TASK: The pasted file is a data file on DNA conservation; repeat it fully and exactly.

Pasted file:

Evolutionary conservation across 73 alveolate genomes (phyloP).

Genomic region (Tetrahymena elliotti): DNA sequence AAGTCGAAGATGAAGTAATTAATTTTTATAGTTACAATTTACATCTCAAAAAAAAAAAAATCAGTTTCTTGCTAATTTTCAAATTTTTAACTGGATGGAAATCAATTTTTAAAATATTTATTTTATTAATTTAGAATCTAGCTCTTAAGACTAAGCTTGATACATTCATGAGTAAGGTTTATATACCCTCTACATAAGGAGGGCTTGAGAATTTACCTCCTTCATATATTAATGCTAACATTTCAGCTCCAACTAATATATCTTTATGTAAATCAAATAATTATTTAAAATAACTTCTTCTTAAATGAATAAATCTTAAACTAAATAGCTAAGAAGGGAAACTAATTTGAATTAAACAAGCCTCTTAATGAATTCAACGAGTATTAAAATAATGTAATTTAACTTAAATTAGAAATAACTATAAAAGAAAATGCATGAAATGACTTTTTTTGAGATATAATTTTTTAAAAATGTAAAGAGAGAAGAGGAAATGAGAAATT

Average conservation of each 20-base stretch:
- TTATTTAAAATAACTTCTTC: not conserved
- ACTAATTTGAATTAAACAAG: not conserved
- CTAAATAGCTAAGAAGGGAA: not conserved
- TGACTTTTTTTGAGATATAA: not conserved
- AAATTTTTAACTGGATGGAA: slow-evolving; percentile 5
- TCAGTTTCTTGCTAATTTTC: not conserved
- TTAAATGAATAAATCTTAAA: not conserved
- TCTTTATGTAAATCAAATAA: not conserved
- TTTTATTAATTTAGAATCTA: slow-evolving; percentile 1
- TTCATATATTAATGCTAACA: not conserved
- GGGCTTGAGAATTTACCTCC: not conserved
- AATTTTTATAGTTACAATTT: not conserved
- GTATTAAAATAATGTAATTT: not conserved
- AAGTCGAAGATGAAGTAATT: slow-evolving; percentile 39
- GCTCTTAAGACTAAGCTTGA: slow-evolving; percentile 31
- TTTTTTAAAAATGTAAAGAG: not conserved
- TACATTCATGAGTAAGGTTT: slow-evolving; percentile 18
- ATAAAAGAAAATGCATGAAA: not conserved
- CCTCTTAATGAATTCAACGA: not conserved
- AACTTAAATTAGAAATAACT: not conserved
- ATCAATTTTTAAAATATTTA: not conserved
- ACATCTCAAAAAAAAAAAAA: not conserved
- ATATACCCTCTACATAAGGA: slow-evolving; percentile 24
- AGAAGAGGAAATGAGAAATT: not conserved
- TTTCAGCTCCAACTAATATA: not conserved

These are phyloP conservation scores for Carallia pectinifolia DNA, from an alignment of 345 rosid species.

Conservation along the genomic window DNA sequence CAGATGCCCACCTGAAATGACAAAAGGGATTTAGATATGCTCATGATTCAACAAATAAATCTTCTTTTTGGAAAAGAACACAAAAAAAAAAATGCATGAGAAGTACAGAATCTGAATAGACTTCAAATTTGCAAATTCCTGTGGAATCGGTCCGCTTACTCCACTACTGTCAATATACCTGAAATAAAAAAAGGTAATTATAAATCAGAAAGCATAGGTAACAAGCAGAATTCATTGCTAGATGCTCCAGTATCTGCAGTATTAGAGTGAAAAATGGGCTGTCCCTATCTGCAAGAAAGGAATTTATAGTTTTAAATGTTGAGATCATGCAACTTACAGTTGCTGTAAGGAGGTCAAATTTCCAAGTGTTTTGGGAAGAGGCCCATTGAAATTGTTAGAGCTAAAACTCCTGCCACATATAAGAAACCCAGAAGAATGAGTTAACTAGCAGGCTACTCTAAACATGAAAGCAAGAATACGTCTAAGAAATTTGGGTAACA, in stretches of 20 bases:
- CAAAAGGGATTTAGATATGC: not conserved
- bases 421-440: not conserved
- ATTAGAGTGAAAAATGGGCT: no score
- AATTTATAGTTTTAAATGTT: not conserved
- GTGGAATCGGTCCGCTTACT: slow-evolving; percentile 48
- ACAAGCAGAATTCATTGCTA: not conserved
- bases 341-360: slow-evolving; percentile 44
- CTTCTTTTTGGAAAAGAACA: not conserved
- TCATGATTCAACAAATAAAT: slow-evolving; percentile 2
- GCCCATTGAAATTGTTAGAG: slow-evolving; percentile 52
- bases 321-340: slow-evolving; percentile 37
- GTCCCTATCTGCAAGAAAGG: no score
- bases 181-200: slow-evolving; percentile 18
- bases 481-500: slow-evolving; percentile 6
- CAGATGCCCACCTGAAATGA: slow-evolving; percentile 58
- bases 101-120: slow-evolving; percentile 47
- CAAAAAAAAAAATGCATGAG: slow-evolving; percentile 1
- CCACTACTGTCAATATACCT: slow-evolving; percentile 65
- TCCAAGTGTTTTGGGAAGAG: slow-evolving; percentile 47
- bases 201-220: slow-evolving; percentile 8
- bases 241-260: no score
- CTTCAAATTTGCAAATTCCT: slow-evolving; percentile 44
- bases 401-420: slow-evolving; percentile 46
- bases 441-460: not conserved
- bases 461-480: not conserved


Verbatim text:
Evolutionary conservation across 73 alveolate genomes (phyloP).

Genomic region (Tetrahymena elliotti): DNA sequence AAGTCGAAGATGAAGTAATTAATTTTTATAGTTACAATTTACATCTCAAAAAAAAAAAAATCAGTTTCTTGCTAATTTTCAAATTTTTAACTGGATGGAAATCAATTTTTAAAATATTTATTTTATTAATTTAGAATCTAGCTCTTAAGACTAAGCTTGATACATTCATGAGTAAGGTTTATATACCCTCTACATAAGGAGGGCTTGAGAATTTACCTCCTTCATATATTAATGCTAACATTTCAGCTCCAACTAATATATCTTTATGTAAATCAAATAATTATTTAAAATAACTTCTTCTTAAATGAATAAATCTTAAACTAAATAGCTAAGAAGGGAAACTAATTTGAATTAAACAAGCCTCTTAATGAATTCAACGAGTATTAAAATAATGTAATTTAACTTAAATTAGAAATAACTATAAAAGAAAATGCATGAAATGACTTTTTTTGAGATATAATTTTTTAAAAATGTAAAGAGAGAAGAGGAAATGAGAAATT

Average conservation of each 20-base stretch:
- TTATTTAAAATAACTTCTTC: not conserved
- ACTAATTTGAATTAAACAAG: not conserved
- CTAAATAGCTAAGAAGGGAA: not conserved
- TGACTTTTTTTGAGATATAA: not conserved
- AAATTTTTAACTGGATGGAA: slow-evolving; percentile 5
- TCAGTTTCTTGCTAATTTTC: not conserved
- TTAAATGAATAAATCTTAAA: not conserved
- TCTTTATGTAAATCAAATAA: not conserved
- TTTTATTAATTTAGAATCTA: slow-evolving; percentile 1
- TTCATATATTAATGCTAACA: not conserved
- GGGCTTGAGAATTTACCTCC: not conserved
- AATTTTTATAGTTACAATTT: not conserved
- GTATTAAAATAATGTAATTT: not conserved
- AAGTCGAAGATGAAGTAATT: slow-evolving; percentile 39
- GCTCTTAAGACTAAGCTTGA: slow-evolving; percentile 31
- TTTTTTAAAAATGTAAAGAG: not conserved
- TACATTCATGAGTAAGGTTT: slow-evolving; percentile 18
- ATAAAAGAAAATGCATGAAA: not conserved
- CCTCTTAATGAATTCAACGA: not conserved
- AACTTAAATTAGAAATAACT: not conserved
- ATCAATTTTTAAAATATTTA: not conserved
- ACATCTCAAAAAAAAAAAAA: not conserved
- ATATACCCTCTACATAAGGA: slow-evolving; percentile 24
- AGAAGAGGAAATGAGAAATT: not conserved
- TTTCAGCTCCAACTAATATA: not conserved

These are phyloP conservation scores for Carallia pectinifolia DNA, from an alignment of 345 rosid species.

Conservation along the genomic window DNA sequence CAGATGCCCACCTGAAATGACAAAAGGGATTTAGATATGCTCATGATTCAACAAATAAATCTTCTTTTTGGAAAAGAACACAAAAAAAAAAATGCATGAGAAGTACAGAATCTGAATAGACTTCAAATTTGCAAATTCCTGTGGAATCGGTCCGCTTACTCCACTACTGTCAATATACCTGAAATAAAAAAAGGTAATTATAAATCAGAAAGCATAGGTAACAAGCAGAATTCATTGCTAGATGCTCCAGTATCTGCAGTATTAGAGTGAAAAATGGGCTGTCCCTATCTGCAAGAAAGGAATTTATAGTTTTAAATGTTGAGATCATGCAACTTACAGTTGCTGTAAGGAGGTCAAATTTCCAAGTGTTTTGGGAAGAGGCCCATTGAAATTGTTAGAGCTAAAACTCCTGCCACATATAAGAAACCCAGAAGAATGAGTTAACTAGCAGGCTACTCTAAACATGAAAGCAAGAATACGTCTAAGAAATTTGGGTAACA, in stretches of 20 bases:
- CAAAAGGGATTTAGATATGC: not conserved
- bases 421-440: not conserved
- ATTAGAGTGAAAAATGGGCT: no score
- AATTTATAGTTTTAAATGTT: not conserved
- GTGGAATCGGTCCGCTTACT: slow-evolving; percentile 48
- ACAAGCAGAATTCATTGCTA: not conserved
- bases 341-360: slow-evolving; percentile 44
- CTTCTTTTTGGAAAAGAACA: not conserved
- TCATGATTCAACAAATAAAT: slow-evolving; percentile 2
- GCCCATTGAAATTGTTAGAG: slow-evolving; percentile 52
- bases 321-340: slow-evolving; percentile 37
- GTCCCTATCTGCAAGAAAGG: no score
- bases 181-200: slow-evolving; percentile 18
- bases 481-500: slow-evolving; percentile 6
- CAGATGCCCACCTGAAATGA: slow-evolving; percentile 58
- bases 101-120: slow-evolving; percentile 47
- CAAAAAAAAAAATGCATGAG: slow-evolving; percentile 1
- CCACTACTGTCAATATACCT: slow-evolving; percentile 65
- TCCAAGTGTTTTGGGAAGAG: slow-evolving; percentile 47
- bases 201-220: slow-evolving; percentile 8
- bases 241-260: no score
- CTTCAAATTTGCAAATTCCT: slow-evolving; percentile 44
- bases 401-420: slow-evolving; percentile 46
- bases 441-460: not conserved
- bases 461-480: not conserved